Hard to believe that 2015 marks the 50th anniversary of that Beatles’ milestone – and that Beatlemania would still be alive and well! Both the Ringo Starr Ludwig drumkit and the John Lennon Rickenbacker ...

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Keith Richards Praises the Blues and Calls Sgt. Pepper's "Rubbish"

Wednesday, August 5: 3:40 p.m.
Posted by Rock Hall

Keith Richards inducts Chuck Berry into the Rock and Roll Hall of Fame 1986 Induction Ceremony photo

Rolling Stones’ guitarist Keith Richards recently opened up about the genre he calls “the original music form in the world.”

“I recognize power when I see it,” Richards told Esquire magazine in an interview published in August 2015. “There's something incredibly powerful about the blues — the raw blues. There isn't a piece of popular music probably that you've heard that hasn't in some weird way been influenced by the blues.”

Richards also shared that he’s been lucky enough to meet and perform with all of his blues-based heroes. “All of these guys that I used to listen to – the amazing thing is that even at my age, I'm living in a place where I know all of my heroes, warts and all, and still love 'em,” said Richards. “Chuck Berry, Jerry Lee Lewis — man, if that is not 'Mr. Rock 'n' Roll,' I don't know who is. Little Richard; I love those cats.” Chuck Berry, Jerry Lee Lewis and Little Richard were all part of the Rock and Roll Hall of Fame's first class in 1986.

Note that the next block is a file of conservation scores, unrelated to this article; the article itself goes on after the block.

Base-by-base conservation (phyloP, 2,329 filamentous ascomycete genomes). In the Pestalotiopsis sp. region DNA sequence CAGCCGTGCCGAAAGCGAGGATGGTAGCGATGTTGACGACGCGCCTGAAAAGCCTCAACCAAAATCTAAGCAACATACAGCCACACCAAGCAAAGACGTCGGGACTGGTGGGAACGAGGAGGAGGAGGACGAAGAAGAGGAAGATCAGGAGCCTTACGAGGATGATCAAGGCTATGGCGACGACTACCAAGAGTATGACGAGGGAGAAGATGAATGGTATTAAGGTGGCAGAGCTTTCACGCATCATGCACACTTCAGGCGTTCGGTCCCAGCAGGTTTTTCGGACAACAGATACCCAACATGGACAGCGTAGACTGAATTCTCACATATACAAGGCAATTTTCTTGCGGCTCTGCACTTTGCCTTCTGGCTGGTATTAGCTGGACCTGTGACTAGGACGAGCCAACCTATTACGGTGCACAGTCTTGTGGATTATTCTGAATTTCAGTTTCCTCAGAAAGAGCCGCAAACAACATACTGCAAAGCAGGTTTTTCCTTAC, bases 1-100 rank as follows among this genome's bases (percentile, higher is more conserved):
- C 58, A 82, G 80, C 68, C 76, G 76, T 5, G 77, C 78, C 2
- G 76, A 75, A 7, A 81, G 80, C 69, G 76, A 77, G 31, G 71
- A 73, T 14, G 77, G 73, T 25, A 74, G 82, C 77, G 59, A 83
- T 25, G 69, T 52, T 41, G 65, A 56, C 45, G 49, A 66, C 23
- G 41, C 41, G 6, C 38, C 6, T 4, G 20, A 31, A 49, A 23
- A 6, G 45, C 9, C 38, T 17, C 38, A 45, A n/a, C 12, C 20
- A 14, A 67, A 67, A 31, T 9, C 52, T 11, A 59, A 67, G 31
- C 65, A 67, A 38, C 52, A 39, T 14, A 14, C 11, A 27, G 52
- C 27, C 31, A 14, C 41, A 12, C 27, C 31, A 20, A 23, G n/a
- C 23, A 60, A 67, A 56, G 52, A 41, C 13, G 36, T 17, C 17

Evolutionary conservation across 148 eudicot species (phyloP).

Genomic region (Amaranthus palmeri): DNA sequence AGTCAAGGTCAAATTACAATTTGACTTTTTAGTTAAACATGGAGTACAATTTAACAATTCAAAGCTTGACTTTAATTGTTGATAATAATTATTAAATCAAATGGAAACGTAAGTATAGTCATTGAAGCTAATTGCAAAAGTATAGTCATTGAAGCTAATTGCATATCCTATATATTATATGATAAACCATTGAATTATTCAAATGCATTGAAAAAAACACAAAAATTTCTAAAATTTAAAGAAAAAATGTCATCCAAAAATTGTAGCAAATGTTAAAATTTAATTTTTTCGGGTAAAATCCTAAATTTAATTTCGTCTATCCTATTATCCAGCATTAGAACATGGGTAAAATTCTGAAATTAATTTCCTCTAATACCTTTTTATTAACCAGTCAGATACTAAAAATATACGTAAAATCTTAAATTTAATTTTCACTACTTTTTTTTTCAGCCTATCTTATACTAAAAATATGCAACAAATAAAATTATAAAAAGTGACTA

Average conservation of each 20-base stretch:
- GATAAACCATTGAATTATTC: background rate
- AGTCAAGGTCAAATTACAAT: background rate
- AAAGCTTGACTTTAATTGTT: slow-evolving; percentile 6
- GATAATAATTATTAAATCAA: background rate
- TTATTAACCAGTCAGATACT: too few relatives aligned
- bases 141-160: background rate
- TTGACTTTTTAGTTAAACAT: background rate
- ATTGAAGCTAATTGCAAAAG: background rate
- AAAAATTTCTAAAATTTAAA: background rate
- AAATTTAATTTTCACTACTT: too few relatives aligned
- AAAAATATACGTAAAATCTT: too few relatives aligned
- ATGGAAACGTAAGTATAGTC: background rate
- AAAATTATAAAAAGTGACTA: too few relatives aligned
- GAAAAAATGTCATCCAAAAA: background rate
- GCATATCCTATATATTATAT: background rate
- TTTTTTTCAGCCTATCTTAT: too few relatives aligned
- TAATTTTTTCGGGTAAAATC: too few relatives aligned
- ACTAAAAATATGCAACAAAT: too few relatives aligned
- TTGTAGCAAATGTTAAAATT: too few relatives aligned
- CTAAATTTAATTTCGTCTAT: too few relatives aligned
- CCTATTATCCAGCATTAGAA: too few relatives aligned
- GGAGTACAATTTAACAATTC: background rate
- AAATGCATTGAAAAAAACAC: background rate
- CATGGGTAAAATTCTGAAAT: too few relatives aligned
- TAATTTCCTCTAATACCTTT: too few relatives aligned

“It’s very difficult for me to talk about Chuck Berry, because I lifted every lick ...

continue Categories: Inductee, Exhibit, History of the Blues, Rock's Greatest Guitar Players, Event, The Beatles, Rolling Stones, Hall of Fame

What Beach Boys Music is Brian Wilson Most Proud Of?

Thursday, June 25: 10:15 a.m.
Posted by Rock Hall

The Beach Boys Rock and Roll Hall of Fame Inductees California Girls 60s

This month, the harrowing story of the deeply troubled life and wildly creative musical mind of Brian Wilson comes to the silver screen, in Love & Mercy. An ambitious undertaking, the film is directed by Bill Pohlad who tidily splits the entire narrative arc into two distinct epochs: the musically fertile period in the 60s that produced Pet Sounds (with Wilson played by Paul Dano) and the fraught psychosis of the 80s-era rebound (with John Cusack as Wilson).